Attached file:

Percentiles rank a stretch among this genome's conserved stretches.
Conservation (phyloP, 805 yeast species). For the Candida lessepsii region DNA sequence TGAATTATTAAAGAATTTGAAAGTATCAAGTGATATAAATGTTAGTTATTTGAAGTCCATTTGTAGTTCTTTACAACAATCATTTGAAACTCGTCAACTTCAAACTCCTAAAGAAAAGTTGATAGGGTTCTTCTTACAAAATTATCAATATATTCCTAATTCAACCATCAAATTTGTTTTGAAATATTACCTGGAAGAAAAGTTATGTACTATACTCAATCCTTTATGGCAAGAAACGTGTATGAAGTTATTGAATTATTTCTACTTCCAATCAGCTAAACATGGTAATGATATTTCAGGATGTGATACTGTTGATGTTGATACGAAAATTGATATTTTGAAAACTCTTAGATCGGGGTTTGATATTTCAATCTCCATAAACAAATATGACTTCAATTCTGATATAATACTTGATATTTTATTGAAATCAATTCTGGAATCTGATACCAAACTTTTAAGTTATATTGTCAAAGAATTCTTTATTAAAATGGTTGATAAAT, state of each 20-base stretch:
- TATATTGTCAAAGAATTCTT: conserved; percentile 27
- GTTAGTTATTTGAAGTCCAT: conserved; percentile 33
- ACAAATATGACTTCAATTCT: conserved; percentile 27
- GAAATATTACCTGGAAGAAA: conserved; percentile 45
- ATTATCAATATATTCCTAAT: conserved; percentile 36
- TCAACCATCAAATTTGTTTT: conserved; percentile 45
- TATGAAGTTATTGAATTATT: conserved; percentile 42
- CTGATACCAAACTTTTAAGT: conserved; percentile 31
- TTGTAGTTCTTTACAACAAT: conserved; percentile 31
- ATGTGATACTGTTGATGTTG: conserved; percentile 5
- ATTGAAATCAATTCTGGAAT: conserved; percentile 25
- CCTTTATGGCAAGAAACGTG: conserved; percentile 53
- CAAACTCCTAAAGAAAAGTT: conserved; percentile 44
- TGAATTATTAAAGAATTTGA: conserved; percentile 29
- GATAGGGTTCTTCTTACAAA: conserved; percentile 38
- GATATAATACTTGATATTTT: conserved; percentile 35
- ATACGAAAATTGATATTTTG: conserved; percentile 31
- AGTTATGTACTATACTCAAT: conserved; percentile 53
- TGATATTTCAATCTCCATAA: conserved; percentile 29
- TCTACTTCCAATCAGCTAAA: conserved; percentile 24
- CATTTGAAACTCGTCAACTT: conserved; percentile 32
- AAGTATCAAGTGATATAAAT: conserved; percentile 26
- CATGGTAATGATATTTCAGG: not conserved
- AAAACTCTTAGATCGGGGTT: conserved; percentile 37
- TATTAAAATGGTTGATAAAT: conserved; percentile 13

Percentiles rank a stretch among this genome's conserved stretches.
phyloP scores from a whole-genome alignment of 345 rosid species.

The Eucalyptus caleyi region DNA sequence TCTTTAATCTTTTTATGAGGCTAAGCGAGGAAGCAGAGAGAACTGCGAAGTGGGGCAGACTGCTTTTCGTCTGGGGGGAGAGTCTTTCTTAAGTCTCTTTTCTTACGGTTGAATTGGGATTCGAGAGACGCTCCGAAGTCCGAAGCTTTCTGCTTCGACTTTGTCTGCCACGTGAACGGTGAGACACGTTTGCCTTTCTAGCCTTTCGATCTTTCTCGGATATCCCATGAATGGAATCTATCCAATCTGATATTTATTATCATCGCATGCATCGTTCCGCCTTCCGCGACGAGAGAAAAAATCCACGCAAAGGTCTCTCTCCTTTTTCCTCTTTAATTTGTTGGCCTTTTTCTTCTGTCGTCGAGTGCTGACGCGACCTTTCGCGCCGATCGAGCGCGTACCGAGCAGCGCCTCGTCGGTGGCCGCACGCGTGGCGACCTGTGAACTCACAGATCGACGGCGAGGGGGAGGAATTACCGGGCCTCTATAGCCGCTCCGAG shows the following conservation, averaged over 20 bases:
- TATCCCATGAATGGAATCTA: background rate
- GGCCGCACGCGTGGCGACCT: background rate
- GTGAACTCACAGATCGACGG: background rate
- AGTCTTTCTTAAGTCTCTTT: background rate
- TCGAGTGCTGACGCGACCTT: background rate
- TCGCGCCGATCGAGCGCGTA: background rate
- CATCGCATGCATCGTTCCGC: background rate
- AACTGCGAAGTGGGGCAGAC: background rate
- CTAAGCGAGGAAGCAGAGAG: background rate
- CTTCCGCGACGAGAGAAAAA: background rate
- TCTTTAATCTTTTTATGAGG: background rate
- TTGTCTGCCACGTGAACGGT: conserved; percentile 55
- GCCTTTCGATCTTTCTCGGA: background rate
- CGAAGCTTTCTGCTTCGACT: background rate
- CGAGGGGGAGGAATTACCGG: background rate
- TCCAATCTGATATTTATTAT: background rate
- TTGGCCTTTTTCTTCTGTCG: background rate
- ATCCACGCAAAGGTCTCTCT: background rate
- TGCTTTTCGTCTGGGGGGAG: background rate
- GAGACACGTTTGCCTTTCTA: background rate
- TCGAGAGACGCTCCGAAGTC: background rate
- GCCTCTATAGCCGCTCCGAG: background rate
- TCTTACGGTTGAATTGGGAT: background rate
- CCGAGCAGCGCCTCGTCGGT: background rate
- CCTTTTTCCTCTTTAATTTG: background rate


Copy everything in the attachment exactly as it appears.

Percentiles rank a stretch among this genome's conserved stretches.
Conservation (phyloP, 805 yeast species). For the Candida lessepsii region DNA sequence TGAATTATTAAAGAATTTGAAAGTATCAAGTGATATAAATGTTAGTTATTTGAAGTCCATTTGTAGTTCTTTACAACAATCATTTGAAACTCGTCAACTTCAAACTCCTAAAGAAAAGTTGATAGGGTTCTTCTTACAAAATTATCAATATATTCCTAATTCAACCATCAAATTTGTTTTGAAATATTACCTGGAAGAAAAGTTATGTACTATACTCAATCCTTTATGGCAAGAAACGTGTATGAAGTTATTGAATTATTTCTACTTCCAATCAGCTAAACATGGTAATGATATTTCAGGATGTGATACTGTTGATGTTGATACGAAAATTGATATTTTGAAAACTCTTAGATCGGGGTTTGATATTTCAATCTCCATAAACAAATATGACTTCAATTCTGATATAATACTTGATATTTTATTGAAATCAATTCTGGAATCTGATACCAAACTTTTAAGTTATATTGTCAAAGAATTCTTTATTAAAATGGTTGATAAAT, state of each 20-base stretch:
- TATATTGTCAAAGAATTCTT: conserved; percentile 27
- GTTAGTTATTTGAAGTCCAT: conserved; percentile 33
- ACAAATATGACTTCAATTCT: conserved; percentile 27
- GAAATATTACCTGGAAGAAA: conserved; percentile 45
- ATTATCAATATATTCCTAAT: conserved; percentile 36
- TCAACCATCAAATTTGTTTT: conserved; percentile 45
- TATGAAGTTATTGAATTATT: conserved; percentile 42
- CTGATACCAAACTTTTAAGT: conserved; percentile 31
- TTGTAGTTCTTTACAACAAT: conserved; percentile 31
- ATGTGATACTGTTGATGTTG: conserved; percentile 5
- ATTGAAATCAATTCTGGAAT: conserved; percentile 25
- CCTTTATGGCAAGAAACGTG: conserved; percentile 53
- CAAACTCCTAAAGAAAAGTT: conserved; percentile 44
- TGAATTATTAAAGAATTTGA: conserved; percentile 29
- GATAGGGTTCTTCTTACAAA: conserved; percentile 38
- GATATAATACTTGATATTTT: conserved; percentile 35
- ATACGAAAATTGATATTTTG: conserved; percentile 31
- AGTTATGTACTATACTCAAT: conserved; percentile 53
- TGATATTTCAATCTCCATAA: conserved; percentile 29
- TCTACTTCCAATCAGCTAAA: conserved; percentile 24
- CATTTGAAACTCGTCAACTT: conserved; percentile 32
- AAGTATCAAGTGATATAAAT: conserved; percentile 26
- CATGGTAATGATATTTCAGG: not conserved
- AAAACTCTTAGATCGGGGTT: conserved; percentile 37
- TATTAAAATGGTTGATAAAT: conserved; percentile 13

Percentiles rank a stretch among this genome's conserved stretches.
phyloP scores from a whole-genome alignment of 345 rosid species.

The Eucalyptus caleyi region DNA sequence TCTTTAATCTTTTTATGAGGCTAAGCGAGGAAGCAGAGAGAACTGCGAAGTGGGGCAGACTGCTTTTCGTCTGGGGGGAGAGTCTTTCTTAAGTCTCTTTTCTTACGGTTGAATTGGGATTCGAGAGACGCTCCGAAGTCCGAAGCTTTCTGCTTCGACTTTGTCTGCCACGTGAACGGTGAGACACGTTTGCCTTTCTAGCCTTTCGATCTTTCTCGGATATCCCATGAATGGAATCTATCCAATCTGATATTTATTATCATCGCATGCATCGTTCCGCCTTCCGCGACGAGAGAAAAAATCCACGCAAAGGTCTCTCTCCTTTTTCCTCTTTAATTTGTTGGCCTTTTTCTTCTGTCGTCGAGTGCTGACGCGACCTTTCGCGCCGATCGAGCGCGTACCGAGCAGCGCCTCGTCGGTGGCCGCACGCGTGGCGACCTGTGAACTCACAGATCGACGGCGAGGGGGAGGAATTACCGGGCCTCTATAGCCGCTCCGAG shows the following conservation, averaged over 20 bases:
- TATCCCATGAATGGAATCTA: background rate
- GGCCGCACGCGTGGCGACCT: background rate
- GTGAACTCACAGATCGACGG: background rate
- AGTCTTTCTTAAGTCTCTTT: background rate
- TCGAGTGCTGACGCGACCTT: background rate
- TCGCGCCGATCGAGCGCGTA: background rate
- CATCGCATGCATCGTTCCGC: background rate
- AACTGCGAAGTGGGGCAGAC: background rate
- CTAAGCGAGGAAGCAGAGAG: background rate
- CTTCCGCGACGAGAGAAAAA: background rate
- TCTTTAATCTTTTTATGAGG: background rate
- TTGTCTGCCACGTGAACGGT: conserved; percentile 55
- GCCTTTCGATCTTTCTCGGA: background rate
- CGAAGCTTTCTGCTTCGACT: background rate
- CGAGGGGGAGGAATTACCGG: background rate
- TCCAATCTGATATTTATTAT: background rate
- TTGGCCTTTTTCTTCTGTCG: background rate
- ATCCACGCAAAGGTCTCTCT: background rate
- TGCTTTTCGTCTGGGGGGAG: background rate
- GAGACACGTTTGCCTTTCTA: background rate
- TCGAGAGACGCTCCGAAGTC: background rate
- GCCTCTATAGCCGCTCCGAG: background rate
- TCTTACGGTTGAATTGGGAT: background rate
- CCGAGCAGCGCCTCGTCGGT: background rate
- CCTTTTTCCTCTTTAATTTG: background rate